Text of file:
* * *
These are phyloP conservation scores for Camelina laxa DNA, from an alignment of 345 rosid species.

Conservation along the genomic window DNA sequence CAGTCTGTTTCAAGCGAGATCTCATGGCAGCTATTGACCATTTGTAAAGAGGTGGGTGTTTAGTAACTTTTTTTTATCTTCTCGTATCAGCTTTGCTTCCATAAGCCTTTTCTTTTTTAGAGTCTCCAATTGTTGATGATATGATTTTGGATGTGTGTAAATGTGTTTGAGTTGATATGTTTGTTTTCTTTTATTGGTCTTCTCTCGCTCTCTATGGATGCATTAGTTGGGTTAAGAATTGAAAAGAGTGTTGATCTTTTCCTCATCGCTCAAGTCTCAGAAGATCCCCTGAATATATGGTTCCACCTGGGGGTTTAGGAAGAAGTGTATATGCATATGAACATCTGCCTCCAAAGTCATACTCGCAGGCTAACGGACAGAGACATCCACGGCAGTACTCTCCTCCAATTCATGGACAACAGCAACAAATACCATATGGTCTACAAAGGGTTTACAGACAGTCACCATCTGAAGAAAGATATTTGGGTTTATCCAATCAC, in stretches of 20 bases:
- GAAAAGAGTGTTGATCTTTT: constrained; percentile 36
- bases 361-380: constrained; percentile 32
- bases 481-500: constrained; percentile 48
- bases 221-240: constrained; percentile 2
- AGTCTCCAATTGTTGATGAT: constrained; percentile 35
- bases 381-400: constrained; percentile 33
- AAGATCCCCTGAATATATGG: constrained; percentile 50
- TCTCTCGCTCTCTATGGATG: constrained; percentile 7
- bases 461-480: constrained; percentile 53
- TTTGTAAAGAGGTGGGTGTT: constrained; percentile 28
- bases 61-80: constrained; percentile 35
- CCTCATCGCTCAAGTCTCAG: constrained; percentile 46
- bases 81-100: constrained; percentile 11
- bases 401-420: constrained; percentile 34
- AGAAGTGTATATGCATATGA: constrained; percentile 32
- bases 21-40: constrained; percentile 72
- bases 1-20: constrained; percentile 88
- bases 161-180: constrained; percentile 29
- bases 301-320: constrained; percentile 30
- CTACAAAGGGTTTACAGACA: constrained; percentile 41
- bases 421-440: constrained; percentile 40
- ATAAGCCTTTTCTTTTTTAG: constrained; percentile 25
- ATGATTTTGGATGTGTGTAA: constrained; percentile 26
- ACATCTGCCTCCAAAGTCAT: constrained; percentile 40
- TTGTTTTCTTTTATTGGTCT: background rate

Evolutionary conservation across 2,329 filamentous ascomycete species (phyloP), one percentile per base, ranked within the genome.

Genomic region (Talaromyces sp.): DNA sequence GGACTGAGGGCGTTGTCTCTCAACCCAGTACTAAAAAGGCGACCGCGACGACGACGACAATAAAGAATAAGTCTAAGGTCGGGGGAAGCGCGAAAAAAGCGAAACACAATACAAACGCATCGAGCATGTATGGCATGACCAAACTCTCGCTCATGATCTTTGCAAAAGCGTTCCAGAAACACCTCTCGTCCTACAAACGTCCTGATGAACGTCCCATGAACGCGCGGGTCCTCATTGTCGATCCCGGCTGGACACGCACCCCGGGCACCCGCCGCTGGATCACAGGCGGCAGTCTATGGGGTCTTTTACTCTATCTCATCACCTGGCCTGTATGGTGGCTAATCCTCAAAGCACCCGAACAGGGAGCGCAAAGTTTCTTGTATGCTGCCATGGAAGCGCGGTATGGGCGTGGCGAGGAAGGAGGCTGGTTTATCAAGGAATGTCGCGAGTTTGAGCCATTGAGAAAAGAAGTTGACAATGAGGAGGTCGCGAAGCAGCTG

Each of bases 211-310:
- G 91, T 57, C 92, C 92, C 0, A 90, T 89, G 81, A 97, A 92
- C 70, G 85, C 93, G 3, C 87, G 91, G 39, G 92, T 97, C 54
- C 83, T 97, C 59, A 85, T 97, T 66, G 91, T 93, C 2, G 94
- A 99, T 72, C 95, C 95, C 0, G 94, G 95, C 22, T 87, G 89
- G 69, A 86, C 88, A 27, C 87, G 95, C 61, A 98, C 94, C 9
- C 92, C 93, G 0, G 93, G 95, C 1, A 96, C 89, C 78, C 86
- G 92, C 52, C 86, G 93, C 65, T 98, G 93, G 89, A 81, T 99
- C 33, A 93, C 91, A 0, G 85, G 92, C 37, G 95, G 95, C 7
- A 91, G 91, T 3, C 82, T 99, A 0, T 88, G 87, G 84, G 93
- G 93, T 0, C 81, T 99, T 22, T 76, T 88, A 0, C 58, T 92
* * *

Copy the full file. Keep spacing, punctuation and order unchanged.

These are phyloP conservation scores for Camelina laxa DNA, from an alignment of 345 rosid species.

Conservation along the genomic window DNA sequence CAGTCTGTTTCAAGCGAGATCTCATGGCAGCTATTGACCATTTGTAAAGAGGTGGGTGTTTAGTAACTTTTTTTTATCTTCTCGTATCAGCTTTGCTTCCATAAGCCTTTTCTTTTTTAGAGTCTCCAATTGTTGATGATATGATTTTGGATGTGTGTAAATGTGTTTGAGTTGATATGTTTGTTTTCTTTTATTGGTCTTCTCTCGCTCTCTATGGATGCATTAGTTGGGTTAAGAATTGAAAAGAGTGTTGATCTTTTCCTCATCGCTCAAGTCTCAGAAGATCCCCTGAATATATGGTTCCACCTGGGGGTTTAGGAAGAAGTGTATATGCATATGAACATCTGCCTCCAAAGTCATACTCGCAGGCTAACGGACAGAGACATCCACGGCAGTACTCTCCTCCAATTCATGGACAACAGCAACAAATACCATATGGTCTACAAAGGGTTTACAGACAGTCACCATCTGAAGAAAGATATTTGGGTTTATCCAATCAC, in stretches of 20 bases:
- GAAAAGAGTGTTGATCTTTT: constrained; percentile 36
- bases 361-380: constrained; percentile 32
- bases 481-500: constrained; percentile 48
- bases 221-240: constrained; percentile 2
- AGTCTCCAATTGTTGATGAT: constrained; percentile 35
- bases 381-400: constrained; percentile 33
- AAGATCCCCTGAATATATGG: constrained; percentile 50
- TCTCTCGCTCTCTATGGATG: constrained; percentile 7
- bases 461-480: constrained; percentile 53
- TTTGTAAAGAGGTGGGTGTT: constrained; percentile 28
- bases 61-80: constrained; percentile 35
- CCTCATCGCTCAAGTCTCAG: constrained; percentile 46
- bases 81-100: constrained; percentile 11
- bases 401-420: constrained; percentile 34
- AGAAGTGTATATGCATATGA: constrained; percentile 32
- bases 21-40: constrained; percentile 72
- bases 1-20: constrained; percentile 88
- bases 161-180: constrained; percentile 29
- bases 301-320: constrained; percentile 30
- CTACAAAGGGTTTACAGACA: constrained; percentile 41
- bases 421-440: constrained; percentile 40
- ATAAGCCTTTTCTTTTTTAG: constrained; percentile 25
- ATGATTTTGGATGTGTGTAA: constrained; percentile 26
- ACATCTGCCTCCAAAGTCAT: constrained; percentile 40
- TTGTTTTCTTTTATTGGTCT: background rate

Evolutionary conservation across 2,329 filamentous ascomycete species (phyloP), one percentile per base, ranked within the genome.

Genomic region (Talaromyces sp.): DNA sequence GGACTGAGGGCGTTGTCTCTCAACCCAGTACTAAAAAGGCGACCGCGACGACGACGACAATAAAGAATAAGTCTAAGGTCGGGGGAAGCGCGAAAAAAGCGAAACACAATACAAACGCATCGAGCATGTATGGCATGACCAAACTCTCGCTCATGATCTTTGCAAAAGCGTTCCAGAAACACCTCTCGTCCTACAAACGTCCTGATGAACGTCCCATGAACGCGCGGGTCCTCATTGTCGATCCCGGCTGGACACGCACCCCGGGCACCCGCCGCTGGATCACAGGCGGCAGTCTATGGGGTCTTTTACTCTATCTCATCACCTGGCCTGTATGGTGGCTAATCCTCAAAGCACCCGAACAGGGAGCGCAAAGTTTCTTGTATGCTGCCATGGAAGCGCGGTATGGGCGTGGCGAGGAAGGAGGCTGGTTTATCAAGGAATGTCGCGAGTTTGAGCCATTGAGAAAAGAAGTTGACAATGAGGAGGTCGCGAAGCAGCTG

Each of bases 211-310:
- G 91, T 57, C 92, C 92, C 0, A 90, T 89, G 81, A 97, A 92
- C 70, G 85, C 93, G 3, C 87, G 91, G 39, G 92, T 97, C 54
- C 83, T 97, C 59, A 85, T 97, T 66, G 91, T 93, C 2, G 94
- A 99, T 72, C 95, C 95, C 0, G 94, G 95, C 22, T 87, G 89
- G 69, A 86, C 88, A 27, C 87, G 95, C 61, A 98, C 94, C 9
- C 92, C 93, G 0, G 93, G 95, C 1, A 96, C 89, C 78, C 86
- G 92, C 52, C 86, G 93, C 65, T 98, G 93, G 89, A 81, T 99
- C 33, A 93, C 91, A 0, G 85, G 92, C 37, G 95, G 95, C 7
- A 91, G 91, T 3, C 82, T 99, A 0, T 88, G 87, G 84, G 93
- G 93, T 0, C 81, T 99, T 22, T 76, T 88, A 0, C 58, T 92